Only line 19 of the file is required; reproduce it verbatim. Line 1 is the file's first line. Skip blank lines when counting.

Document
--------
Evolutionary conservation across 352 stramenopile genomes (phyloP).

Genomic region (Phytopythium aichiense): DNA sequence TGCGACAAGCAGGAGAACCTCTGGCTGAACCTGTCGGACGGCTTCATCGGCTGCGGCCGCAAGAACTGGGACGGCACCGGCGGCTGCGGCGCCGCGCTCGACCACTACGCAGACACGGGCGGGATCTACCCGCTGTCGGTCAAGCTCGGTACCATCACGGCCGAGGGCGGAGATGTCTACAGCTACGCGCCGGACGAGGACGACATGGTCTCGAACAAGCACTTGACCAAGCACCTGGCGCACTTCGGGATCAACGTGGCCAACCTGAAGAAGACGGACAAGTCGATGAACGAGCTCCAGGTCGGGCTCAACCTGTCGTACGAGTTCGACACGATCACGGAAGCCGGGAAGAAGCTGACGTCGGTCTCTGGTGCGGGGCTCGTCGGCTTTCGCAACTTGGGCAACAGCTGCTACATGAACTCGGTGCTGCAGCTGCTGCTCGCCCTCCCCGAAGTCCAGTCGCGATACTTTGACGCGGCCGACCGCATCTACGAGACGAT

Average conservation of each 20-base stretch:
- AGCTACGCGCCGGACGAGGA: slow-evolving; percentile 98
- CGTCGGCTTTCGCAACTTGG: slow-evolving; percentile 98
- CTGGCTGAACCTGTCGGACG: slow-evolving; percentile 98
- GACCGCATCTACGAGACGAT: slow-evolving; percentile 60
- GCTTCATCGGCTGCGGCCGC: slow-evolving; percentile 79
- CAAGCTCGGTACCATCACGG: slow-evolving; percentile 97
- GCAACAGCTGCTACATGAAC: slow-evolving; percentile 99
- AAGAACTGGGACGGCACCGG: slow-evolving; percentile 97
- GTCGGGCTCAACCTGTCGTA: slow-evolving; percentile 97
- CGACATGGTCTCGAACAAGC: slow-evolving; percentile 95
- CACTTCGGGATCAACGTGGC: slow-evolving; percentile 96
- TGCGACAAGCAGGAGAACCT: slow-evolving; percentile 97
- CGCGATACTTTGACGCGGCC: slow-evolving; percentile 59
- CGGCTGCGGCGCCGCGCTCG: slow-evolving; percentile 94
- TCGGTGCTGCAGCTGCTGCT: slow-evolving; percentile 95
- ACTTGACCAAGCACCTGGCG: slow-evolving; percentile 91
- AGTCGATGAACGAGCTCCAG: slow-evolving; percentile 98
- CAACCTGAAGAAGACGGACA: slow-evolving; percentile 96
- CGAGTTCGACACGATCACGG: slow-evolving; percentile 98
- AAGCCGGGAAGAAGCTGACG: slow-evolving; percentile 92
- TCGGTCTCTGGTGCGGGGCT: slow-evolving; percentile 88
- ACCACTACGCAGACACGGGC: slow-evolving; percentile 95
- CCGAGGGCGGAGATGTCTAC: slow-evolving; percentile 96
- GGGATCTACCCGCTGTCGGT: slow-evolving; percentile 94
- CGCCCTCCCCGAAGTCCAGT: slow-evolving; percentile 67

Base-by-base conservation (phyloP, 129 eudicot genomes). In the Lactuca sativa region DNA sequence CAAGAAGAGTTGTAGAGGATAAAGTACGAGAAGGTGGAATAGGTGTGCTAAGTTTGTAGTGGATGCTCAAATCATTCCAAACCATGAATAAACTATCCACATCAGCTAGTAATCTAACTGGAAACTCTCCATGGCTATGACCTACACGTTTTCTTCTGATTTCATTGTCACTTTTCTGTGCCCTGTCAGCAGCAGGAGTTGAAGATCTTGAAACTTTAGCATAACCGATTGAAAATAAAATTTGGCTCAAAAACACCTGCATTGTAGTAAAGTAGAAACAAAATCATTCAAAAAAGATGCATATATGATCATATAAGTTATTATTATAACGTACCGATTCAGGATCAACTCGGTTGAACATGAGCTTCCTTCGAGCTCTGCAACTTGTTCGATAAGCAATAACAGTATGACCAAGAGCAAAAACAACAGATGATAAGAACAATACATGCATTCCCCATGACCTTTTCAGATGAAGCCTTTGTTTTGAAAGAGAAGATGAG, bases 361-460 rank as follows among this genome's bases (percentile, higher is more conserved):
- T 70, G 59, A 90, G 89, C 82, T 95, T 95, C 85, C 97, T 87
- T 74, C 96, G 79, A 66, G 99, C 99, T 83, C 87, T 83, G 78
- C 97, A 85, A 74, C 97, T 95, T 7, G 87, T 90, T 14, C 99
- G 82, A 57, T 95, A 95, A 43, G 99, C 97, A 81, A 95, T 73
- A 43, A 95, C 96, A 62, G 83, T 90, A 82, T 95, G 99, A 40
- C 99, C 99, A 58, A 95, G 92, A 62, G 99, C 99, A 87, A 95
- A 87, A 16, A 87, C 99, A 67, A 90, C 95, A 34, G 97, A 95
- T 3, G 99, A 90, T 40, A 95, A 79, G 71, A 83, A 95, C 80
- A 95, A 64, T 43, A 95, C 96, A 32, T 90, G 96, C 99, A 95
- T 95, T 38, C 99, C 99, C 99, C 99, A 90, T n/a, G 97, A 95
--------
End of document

- ACTTGACCAAGCACCTGGCG: slow-evolving; percentile 91